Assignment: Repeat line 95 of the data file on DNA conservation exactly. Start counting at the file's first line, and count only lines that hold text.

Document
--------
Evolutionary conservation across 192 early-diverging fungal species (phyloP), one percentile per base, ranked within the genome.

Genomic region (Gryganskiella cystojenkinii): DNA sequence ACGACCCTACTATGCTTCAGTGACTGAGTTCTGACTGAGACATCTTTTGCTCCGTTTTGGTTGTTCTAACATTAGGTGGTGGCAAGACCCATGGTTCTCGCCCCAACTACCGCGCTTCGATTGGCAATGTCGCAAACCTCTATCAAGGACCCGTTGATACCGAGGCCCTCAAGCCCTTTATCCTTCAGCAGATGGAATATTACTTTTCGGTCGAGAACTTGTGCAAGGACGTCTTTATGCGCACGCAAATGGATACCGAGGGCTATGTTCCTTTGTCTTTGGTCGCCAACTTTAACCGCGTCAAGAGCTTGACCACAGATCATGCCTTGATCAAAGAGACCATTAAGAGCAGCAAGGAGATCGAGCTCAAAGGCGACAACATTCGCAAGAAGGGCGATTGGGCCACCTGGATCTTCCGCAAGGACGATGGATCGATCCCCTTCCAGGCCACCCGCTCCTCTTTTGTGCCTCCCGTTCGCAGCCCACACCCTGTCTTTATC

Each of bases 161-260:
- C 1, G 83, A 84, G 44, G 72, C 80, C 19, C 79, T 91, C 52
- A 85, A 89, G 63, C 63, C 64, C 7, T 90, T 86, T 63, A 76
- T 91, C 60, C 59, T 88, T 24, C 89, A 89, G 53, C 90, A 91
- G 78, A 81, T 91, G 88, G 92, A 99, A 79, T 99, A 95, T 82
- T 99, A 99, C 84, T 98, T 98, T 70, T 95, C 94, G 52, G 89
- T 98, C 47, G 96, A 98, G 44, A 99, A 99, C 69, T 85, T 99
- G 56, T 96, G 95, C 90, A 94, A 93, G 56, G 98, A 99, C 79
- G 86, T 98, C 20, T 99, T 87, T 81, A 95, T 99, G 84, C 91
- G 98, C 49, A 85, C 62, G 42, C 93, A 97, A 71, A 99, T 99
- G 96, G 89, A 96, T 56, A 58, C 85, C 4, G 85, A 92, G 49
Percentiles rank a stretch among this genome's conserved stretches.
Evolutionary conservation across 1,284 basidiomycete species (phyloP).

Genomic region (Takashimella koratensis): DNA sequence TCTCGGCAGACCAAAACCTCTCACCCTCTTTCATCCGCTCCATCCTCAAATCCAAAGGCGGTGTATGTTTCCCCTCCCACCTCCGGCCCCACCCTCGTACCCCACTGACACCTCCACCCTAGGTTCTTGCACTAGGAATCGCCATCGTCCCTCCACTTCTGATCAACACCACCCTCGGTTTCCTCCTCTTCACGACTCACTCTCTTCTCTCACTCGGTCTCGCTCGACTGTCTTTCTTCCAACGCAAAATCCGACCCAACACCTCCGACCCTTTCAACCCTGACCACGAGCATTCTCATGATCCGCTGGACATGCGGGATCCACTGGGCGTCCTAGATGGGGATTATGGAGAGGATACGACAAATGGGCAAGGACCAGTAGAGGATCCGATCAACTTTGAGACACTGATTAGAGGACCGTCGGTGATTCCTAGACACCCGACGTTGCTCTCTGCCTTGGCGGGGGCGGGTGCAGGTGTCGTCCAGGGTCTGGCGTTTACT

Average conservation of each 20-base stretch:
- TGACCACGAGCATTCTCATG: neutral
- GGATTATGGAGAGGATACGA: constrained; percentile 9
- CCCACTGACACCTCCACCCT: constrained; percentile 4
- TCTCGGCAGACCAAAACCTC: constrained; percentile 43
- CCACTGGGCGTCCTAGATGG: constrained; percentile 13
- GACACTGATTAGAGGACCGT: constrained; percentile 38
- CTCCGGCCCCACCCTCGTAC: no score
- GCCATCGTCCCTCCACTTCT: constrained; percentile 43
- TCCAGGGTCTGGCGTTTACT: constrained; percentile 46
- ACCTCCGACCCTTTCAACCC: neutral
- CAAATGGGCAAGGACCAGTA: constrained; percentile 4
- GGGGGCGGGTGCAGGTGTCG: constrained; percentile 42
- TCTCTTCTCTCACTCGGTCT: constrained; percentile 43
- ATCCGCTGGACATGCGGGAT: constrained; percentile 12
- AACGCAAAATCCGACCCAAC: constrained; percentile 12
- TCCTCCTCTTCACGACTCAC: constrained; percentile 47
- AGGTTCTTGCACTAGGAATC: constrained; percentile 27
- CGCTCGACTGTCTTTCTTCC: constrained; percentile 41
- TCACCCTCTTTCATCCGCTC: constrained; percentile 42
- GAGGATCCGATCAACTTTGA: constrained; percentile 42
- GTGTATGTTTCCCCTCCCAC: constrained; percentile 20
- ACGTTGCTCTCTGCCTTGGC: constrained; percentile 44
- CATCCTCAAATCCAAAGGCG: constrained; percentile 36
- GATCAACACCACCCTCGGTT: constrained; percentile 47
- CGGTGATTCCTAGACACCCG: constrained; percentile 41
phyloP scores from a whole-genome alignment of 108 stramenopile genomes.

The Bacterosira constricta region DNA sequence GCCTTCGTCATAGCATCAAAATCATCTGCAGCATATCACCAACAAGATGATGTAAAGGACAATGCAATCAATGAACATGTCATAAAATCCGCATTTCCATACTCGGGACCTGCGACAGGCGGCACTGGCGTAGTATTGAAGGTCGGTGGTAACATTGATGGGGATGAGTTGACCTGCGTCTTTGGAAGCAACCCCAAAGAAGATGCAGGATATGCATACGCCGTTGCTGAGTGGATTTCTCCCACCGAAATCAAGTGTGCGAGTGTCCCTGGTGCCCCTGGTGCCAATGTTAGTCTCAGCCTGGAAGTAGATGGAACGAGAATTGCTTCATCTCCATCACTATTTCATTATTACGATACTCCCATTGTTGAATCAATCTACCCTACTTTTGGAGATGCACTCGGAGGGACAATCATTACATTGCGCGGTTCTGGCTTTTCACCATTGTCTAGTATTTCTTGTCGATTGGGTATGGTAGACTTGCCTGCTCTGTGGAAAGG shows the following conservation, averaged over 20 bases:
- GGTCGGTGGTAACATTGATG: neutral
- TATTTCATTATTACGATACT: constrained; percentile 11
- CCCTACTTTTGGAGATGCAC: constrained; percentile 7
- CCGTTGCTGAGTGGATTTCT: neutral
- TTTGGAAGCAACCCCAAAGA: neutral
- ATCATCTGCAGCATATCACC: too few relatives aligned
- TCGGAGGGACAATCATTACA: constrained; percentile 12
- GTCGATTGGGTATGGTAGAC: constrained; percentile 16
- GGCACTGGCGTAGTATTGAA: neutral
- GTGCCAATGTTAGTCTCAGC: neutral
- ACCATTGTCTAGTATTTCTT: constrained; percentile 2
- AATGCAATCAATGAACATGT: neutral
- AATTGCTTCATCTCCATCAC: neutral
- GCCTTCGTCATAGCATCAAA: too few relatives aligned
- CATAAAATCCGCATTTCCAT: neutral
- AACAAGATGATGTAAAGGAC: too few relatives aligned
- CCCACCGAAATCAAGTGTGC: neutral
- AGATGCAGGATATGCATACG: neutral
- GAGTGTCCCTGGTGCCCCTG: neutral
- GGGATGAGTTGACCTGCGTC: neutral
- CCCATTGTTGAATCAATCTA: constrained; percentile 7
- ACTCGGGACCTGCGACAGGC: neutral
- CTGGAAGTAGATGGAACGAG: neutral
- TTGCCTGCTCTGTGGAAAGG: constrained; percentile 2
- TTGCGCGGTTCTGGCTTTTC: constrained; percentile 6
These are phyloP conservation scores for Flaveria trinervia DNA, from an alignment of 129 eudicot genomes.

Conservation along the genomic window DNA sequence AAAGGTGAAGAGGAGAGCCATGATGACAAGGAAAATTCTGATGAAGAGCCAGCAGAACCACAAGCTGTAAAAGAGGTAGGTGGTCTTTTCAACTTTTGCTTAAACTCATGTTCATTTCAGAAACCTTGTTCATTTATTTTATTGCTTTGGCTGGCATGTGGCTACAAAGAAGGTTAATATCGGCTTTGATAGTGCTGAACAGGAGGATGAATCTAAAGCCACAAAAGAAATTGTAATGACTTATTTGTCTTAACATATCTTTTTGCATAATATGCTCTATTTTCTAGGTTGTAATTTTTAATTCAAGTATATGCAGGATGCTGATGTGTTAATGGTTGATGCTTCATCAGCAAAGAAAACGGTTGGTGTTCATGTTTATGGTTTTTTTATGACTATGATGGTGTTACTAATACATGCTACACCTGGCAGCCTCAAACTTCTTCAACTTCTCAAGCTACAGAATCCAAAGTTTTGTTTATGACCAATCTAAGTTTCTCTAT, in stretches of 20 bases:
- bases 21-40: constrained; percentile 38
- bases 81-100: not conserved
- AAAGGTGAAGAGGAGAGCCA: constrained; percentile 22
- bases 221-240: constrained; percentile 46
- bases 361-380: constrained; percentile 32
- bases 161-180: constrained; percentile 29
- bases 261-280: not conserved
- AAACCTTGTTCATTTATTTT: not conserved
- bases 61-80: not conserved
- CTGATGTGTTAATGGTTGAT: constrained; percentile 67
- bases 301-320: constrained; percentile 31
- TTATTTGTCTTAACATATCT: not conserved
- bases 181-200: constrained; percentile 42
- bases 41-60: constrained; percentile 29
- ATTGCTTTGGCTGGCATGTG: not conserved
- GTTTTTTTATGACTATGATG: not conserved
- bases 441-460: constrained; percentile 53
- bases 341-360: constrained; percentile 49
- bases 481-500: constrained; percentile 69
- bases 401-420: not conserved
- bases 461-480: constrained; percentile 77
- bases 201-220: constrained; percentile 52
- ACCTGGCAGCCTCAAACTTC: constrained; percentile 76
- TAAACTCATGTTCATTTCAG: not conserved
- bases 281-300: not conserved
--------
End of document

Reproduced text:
- TAAACTCATGTTCATTTCAG: not conserved